Antonio Lucio’s inclusive leadership approach as the former CMO of Facebook has allowed him to create an environment where everyone’s opinions can be valued and enhanced to the greatest of their abilities. Listen to Antonio touch on the facets of influence and when marketing starts speaking its own language.
Early on you set a lot of great advice on the table for other CMOs. Going back to that first CMO Moves episode, you said “I am a business person first. I am a marketing artisan second.” Can you elaborate on that?
When you are appointed to the CMO chair, you are appointed as a functional leader. But more importantly you are appointed as a business leader for the company and you are supposed to extend your influence beyond those things that you are responsible for. If on top of that, you add the fact that outside of the consumer goods world, the marketing function sometimes has a very clear and defined role. And sometimes it doesn’t.
It also boils down to the responsibility of the CMO to actually earn the business chair by his or her business acumen. So you earn the seat at the table by your business knowledge and you keep your seat at the table [from] your deep understanding of your customer. That’s what keeps you in the chair. And then you transcend the chair by the magic of your storytelling. Once you’re able to agree on the business strategy, the marketing objective, and then the magic of the function, hopefully it will help you transcend the role.
You’ve mentioned it’s important to lead, not just from the front, but also from the middle and the back. Can you explain that to us again?
During any given day, you need to have a flexible leadership approach because the situations in which you’re in actually change by the person you’re facing or by the meeting that you’re attending. In any real job, you are going to have three areas areas that you control completely: you can follow the objective, you control the people, you control the budget. Those are the areas where you should lead from the front. It is what you say, how you say it, and it needs to be done because you totally own the outcome of that particular task or project or strategy.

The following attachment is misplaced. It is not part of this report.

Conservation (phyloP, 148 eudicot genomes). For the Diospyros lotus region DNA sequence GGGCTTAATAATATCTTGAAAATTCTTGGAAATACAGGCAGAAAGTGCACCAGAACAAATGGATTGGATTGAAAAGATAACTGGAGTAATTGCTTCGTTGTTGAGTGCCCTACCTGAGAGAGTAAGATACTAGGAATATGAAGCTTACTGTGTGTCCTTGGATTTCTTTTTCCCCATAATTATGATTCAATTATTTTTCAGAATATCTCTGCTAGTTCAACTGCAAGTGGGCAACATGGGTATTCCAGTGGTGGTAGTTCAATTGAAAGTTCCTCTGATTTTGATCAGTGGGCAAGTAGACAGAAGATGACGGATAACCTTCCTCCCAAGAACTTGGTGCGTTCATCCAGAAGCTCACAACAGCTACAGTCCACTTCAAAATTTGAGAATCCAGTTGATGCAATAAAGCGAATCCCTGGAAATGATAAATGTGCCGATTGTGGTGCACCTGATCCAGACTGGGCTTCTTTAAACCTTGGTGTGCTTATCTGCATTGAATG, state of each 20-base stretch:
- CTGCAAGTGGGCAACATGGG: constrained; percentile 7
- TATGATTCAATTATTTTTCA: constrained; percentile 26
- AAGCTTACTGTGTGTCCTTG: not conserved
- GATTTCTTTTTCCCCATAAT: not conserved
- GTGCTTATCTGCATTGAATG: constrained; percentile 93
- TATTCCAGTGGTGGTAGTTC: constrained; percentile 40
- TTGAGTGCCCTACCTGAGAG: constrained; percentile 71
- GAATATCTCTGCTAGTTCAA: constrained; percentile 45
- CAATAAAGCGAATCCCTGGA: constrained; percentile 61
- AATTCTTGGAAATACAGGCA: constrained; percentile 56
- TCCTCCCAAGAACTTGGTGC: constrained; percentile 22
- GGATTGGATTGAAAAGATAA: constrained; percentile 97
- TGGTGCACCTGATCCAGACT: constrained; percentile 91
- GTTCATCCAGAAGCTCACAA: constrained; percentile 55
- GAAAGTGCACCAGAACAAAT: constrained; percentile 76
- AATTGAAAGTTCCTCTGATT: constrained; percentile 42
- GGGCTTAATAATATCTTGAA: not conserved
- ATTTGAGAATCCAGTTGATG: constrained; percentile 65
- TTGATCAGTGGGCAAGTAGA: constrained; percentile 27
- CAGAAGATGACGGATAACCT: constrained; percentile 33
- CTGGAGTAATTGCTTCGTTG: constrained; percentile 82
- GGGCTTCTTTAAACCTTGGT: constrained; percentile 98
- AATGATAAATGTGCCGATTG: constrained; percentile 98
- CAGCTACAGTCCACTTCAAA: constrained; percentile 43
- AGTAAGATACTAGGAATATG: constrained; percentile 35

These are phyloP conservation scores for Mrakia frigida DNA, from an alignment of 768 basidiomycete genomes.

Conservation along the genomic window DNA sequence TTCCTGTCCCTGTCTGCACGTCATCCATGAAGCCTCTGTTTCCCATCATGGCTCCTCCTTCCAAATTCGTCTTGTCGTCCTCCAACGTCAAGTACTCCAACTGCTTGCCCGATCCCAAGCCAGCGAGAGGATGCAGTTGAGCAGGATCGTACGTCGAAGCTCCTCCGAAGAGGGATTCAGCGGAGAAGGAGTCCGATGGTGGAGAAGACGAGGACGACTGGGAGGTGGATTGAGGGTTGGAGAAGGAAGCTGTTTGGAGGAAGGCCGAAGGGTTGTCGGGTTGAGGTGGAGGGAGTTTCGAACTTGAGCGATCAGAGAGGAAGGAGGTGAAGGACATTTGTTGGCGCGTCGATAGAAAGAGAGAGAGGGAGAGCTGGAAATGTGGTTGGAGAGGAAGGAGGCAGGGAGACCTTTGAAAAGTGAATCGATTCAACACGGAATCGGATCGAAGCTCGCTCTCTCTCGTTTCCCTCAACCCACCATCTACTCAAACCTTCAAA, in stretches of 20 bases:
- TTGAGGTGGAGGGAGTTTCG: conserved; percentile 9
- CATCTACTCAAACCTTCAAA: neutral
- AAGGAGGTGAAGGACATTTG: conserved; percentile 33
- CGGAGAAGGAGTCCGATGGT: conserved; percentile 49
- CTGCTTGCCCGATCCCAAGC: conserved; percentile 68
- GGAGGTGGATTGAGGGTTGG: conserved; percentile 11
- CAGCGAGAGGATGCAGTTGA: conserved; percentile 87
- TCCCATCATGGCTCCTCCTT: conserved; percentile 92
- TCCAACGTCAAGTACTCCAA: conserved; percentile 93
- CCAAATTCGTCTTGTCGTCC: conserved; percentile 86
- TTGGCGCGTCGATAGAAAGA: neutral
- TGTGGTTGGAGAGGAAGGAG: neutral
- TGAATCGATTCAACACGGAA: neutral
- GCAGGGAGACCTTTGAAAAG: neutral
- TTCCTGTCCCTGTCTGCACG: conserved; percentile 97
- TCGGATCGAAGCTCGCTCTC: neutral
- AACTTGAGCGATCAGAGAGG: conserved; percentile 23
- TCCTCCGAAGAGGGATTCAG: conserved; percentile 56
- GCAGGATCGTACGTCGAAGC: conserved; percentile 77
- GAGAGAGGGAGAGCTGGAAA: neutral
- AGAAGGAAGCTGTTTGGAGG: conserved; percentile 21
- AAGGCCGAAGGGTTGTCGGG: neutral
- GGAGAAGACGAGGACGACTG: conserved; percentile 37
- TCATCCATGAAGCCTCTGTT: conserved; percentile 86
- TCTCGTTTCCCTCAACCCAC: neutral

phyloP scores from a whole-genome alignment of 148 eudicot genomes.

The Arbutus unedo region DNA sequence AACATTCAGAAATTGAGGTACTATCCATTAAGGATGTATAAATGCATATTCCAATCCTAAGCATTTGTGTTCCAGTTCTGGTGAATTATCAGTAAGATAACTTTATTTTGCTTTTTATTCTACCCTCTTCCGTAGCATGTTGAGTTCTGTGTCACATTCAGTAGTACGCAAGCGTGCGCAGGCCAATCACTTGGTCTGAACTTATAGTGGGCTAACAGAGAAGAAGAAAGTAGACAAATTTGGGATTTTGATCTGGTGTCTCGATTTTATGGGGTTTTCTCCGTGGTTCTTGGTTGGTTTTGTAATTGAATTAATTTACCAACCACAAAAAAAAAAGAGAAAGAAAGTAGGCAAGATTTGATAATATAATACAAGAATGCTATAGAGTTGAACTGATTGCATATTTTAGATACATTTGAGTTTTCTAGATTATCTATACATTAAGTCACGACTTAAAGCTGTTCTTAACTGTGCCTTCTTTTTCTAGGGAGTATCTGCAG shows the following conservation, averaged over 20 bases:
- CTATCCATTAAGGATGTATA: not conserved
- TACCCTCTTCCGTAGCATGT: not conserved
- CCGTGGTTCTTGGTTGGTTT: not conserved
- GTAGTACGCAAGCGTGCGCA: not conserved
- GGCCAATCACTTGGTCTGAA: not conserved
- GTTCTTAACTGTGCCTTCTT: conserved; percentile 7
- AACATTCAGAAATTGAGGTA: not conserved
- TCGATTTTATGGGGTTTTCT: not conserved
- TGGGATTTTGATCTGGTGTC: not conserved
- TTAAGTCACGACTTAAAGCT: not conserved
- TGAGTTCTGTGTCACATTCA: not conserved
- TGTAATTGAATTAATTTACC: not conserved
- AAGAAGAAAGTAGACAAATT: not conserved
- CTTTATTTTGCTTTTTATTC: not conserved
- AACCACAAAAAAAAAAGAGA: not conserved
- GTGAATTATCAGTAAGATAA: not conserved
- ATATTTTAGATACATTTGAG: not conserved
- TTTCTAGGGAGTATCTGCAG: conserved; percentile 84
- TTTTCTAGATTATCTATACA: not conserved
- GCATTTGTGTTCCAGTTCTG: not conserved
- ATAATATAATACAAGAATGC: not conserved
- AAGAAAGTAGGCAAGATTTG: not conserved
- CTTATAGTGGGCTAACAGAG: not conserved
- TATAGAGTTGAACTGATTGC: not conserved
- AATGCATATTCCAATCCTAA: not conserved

Then there are parts, particularly when you move outside of the consumer good world, where once you earn the seat at the table, once you’ve established the credibility, people in the product office or engineering will want you to co-own the agenda with them. That’s what I call leading from the middle–where you’re sharing the objectives. You are there to clearly define who’s going to be doing what to whom, when do they interact and how you measure the overall impact of the effort individually and collectively.
And then the third part, which is the most interesting one and CMOs need to own, is that leading by influence those areas in which you are only indirectly responsible for but your voice (because you have the voice of the customer behind you) actually matters. And it matters a lot. That is how you keep the relationship with the CEO, CFO, with the head of product or the business unit head (depending on the business that you’re in). And that is actually, at the end of the day, the role you have in the organization. Some of the CEOs that came from the COO chair will tell you that at the end of the day, leading by influencing is what’s going to determine your success as a business leader in the longterm.
You’re about ready to do some really important work on top of the already important work you’ve done for the industry, particularly around diversity, equity and inclusion. Do you want to share a little bit about what you’re thinking about right now?